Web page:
Fill in the ________.


New member
Sep 14, 2013
Columbus, GA
Eclectus, CAG, BH Pionus, Maximilian’s Pionus, Quakers, Indian Ringnecks, Green Cheeked Conures, Black Capped Conures, Cockatiels, Lovebirds, Budgies, Canaries, Diamond Doves, Zebra Finches, Society F
Fill in the blank as it relates to parrots...

"I wish there was more info out there about _______________."

I've always wanted to know what my birds are saying to each other. They become such great talkers, so do they have their own language? We know they communicate a lot by body language but I'd love to know what they chatter to each other about! What goes through their little brains?

Something a little less abstract, DIET. We DO have a lot of different opinions out there on diets, but I want to see more science based research, more species specific diets, what more can we do for them? I think most of us would want to see more specifics about our birds. I want to see more case studies and research, and I want people to be more educated. It wasn't long ago that people simply threw a bunch of seeds in a cage, now we have pellets, chop recipes, formulated diets, but I want to know MORE!
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Both things I want to know more about! I did see a documentary that included a bit about how birds learn their own names in the nest, and how babies switched between nests get names more similar to their adopted family than their biological family, which is so cool!

Parrots display many familiar emotions as viewed through the human prism.

We perceive the behaviors as affection, jealousy, anger, fear, apprehension, contentment, etc, but what is going through their minds? They are sufficiently advanced to have concerns well beyond basic survival.
I would have to say diet as well. I have tried without much luck, to find out what CAGs eat in the wild in a typical day. I did learn recently that they are opportunistic omnivores, which explains why my friend's TAG picks all the meat out of their supper. Should we be offering more animal protein? Meal worms? And yea... Surely conures and tiels don't live on the same diet in the wild, why do they share the same nutrition in captivity? It seems like they have the same nutrition for all captive birds, it's just a matter of size you buy. The same formulation, just in mini, small, medium or large. :/
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You have hit on a major pet peeve of mine; this idea that pellets are complete nutrition for birds with vastly different needs.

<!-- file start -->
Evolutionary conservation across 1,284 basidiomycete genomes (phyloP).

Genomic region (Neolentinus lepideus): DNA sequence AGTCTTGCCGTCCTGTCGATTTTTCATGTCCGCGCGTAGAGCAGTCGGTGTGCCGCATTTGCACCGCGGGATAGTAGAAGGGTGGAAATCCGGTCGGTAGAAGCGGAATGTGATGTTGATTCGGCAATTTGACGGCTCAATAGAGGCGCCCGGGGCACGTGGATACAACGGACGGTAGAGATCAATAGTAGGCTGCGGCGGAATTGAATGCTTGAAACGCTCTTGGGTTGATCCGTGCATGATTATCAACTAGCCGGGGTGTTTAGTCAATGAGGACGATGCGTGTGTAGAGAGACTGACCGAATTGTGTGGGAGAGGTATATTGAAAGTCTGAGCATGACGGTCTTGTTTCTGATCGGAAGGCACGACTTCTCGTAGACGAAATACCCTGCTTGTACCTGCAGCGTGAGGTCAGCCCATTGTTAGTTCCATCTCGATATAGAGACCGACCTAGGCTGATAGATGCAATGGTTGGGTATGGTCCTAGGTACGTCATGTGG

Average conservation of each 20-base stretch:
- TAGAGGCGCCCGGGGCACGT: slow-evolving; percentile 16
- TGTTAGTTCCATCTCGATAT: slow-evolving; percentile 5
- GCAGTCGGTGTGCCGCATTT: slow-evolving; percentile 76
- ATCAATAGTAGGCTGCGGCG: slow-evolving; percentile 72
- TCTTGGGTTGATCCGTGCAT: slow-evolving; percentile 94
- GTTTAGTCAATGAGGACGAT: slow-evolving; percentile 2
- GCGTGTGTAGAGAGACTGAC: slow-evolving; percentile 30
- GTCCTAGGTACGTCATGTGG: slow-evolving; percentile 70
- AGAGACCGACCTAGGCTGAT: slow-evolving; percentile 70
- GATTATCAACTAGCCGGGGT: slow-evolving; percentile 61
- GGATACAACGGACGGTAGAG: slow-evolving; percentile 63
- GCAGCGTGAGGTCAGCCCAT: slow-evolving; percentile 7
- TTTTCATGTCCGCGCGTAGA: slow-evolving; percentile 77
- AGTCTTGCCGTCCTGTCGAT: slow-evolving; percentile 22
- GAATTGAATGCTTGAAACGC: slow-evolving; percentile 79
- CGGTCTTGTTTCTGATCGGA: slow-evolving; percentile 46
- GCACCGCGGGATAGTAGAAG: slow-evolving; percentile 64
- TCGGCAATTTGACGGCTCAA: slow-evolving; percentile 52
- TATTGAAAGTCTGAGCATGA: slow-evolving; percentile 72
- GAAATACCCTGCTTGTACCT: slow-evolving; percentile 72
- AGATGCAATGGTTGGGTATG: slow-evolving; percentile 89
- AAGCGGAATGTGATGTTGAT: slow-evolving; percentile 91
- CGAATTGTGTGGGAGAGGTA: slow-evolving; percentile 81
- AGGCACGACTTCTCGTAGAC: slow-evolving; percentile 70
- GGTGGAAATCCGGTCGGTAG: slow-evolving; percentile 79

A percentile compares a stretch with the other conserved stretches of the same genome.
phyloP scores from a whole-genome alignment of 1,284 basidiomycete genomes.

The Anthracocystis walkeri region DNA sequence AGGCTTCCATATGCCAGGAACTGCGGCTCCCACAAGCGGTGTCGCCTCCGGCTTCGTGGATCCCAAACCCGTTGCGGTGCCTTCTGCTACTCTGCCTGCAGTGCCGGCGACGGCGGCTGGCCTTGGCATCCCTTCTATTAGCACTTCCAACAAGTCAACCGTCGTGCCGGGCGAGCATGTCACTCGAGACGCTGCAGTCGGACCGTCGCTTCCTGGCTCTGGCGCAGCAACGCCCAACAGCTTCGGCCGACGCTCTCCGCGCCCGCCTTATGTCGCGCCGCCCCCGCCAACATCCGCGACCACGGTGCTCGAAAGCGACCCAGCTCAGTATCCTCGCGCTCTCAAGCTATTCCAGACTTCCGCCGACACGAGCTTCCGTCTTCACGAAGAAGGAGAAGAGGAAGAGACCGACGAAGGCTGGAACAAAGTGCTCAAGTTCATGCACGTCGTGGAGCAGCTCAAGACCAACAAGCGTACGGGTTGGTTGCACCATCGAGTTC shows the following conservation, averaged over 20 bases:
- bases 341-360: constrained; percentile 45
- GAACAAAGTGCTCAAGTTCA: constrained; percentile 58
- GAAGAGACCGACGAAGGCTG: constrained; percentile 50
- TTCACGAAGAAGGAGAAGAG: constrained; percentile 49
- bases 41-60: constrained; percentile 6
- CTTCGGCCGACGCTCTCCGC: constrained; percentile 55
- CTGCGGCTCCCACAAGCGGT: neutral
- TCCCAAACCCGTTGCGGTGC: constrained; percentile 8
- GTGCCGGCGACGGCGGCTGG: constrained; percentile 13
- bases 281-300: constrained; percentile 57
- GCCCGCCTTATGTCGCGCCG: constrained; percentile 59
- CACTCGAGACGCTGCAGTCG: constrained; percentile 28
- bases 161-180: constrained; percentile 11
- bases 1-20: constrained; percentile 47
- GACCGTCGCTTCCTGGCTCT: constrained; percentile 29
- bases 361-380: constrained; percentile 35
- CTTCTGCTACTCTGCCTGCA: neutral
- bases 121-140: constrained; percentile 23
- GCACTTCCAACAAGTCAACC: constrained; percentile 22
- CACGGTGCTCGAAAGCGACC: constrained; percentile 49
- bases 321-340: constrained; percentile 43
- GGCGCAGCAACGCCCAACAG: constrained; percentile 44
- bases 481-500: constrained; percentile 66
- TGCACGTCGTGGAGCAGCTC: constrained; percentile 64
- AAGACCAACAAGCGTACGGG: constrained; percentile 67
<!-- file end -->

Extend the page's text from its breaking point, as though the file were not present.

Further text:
I wish there was more information out there about research of parrot-related health concerns, everything from plucking to vitamin deficiencies to development of vaccines that prevent common parrot diseases. Who is working on these topics? Where can I get involved, support, help fund? These are things I've pondered and wish I knew more about.
You have hit on a major pet peeve of mine; this idea that pellets are complete nutrition for birds with vastly different needs.

It's like having "people chow" (or soylent green) that's a complete diet for people. Or in actual terms, like meal replacement shakes, it's hardly a complete diet, though you can survive on it just fine, you'll get sick of it pretty quickly.

I know my Amazon would have a wildly different diet in the wild than my Grey, but my Cockatiel might share similarities to budgies' or cockatoos' diets.

As much as we try, there is no way we can replicate the full diet they would have in the wild, in an extruded form, it's just impossible. But we are making improvements. Our pets often live longer in captivity than they would in the wild.
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It's actually closer to saying "primate chow" and claiming it meets the nutritional needs of all primates including humans, on all continents, since different parrots are different species. How people can think a grass seed eater from the plains of Australia (cockatiel) and a canopy dweller from South American jungles (conure) can possibly both eat the exact same food and have it be a complete diet.... But I'm beginning to rant. I'm not anti pellet, btw, I'm simply not "pellets as a base diet"
I wanna see more information on individual species, as well as each of their intelligence level (ie: which ones are the smartest, which ones are better at tricks, which ones are better at speaking in context, etc.) You can always get a ton of information about conures or cockatoos but it's harder to find a lot on the individual species like green cheek or goffin's or whatever.
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Interesting question Katybird... I actually plan to write on that topic, however I am a firm believe that those differences have a lot more to do with the exact way the bird was raised, fledged, weaned, ad socialized rather than species ;) of course that is a pretty hot topic.

A few of the things I would like to know more about are
-things that can go wrong inside the egg, how to prevent them, how to identify them, and how to treat them.
-Differences in how different species respond to the same types of training (such as the specifics of how my pionus was traumatized by being treated like a cockatoo by a self proclaimed cockatoo expert)
-The role of genetics in temperament
-the role of early nutrition in overall health as an adult, and if there are any links to temperament
-hard numbers on the health and lifespan of flighted vs. clipped birds
-More specific nutritional breakdowns by species, age, activity level, climate, and more.

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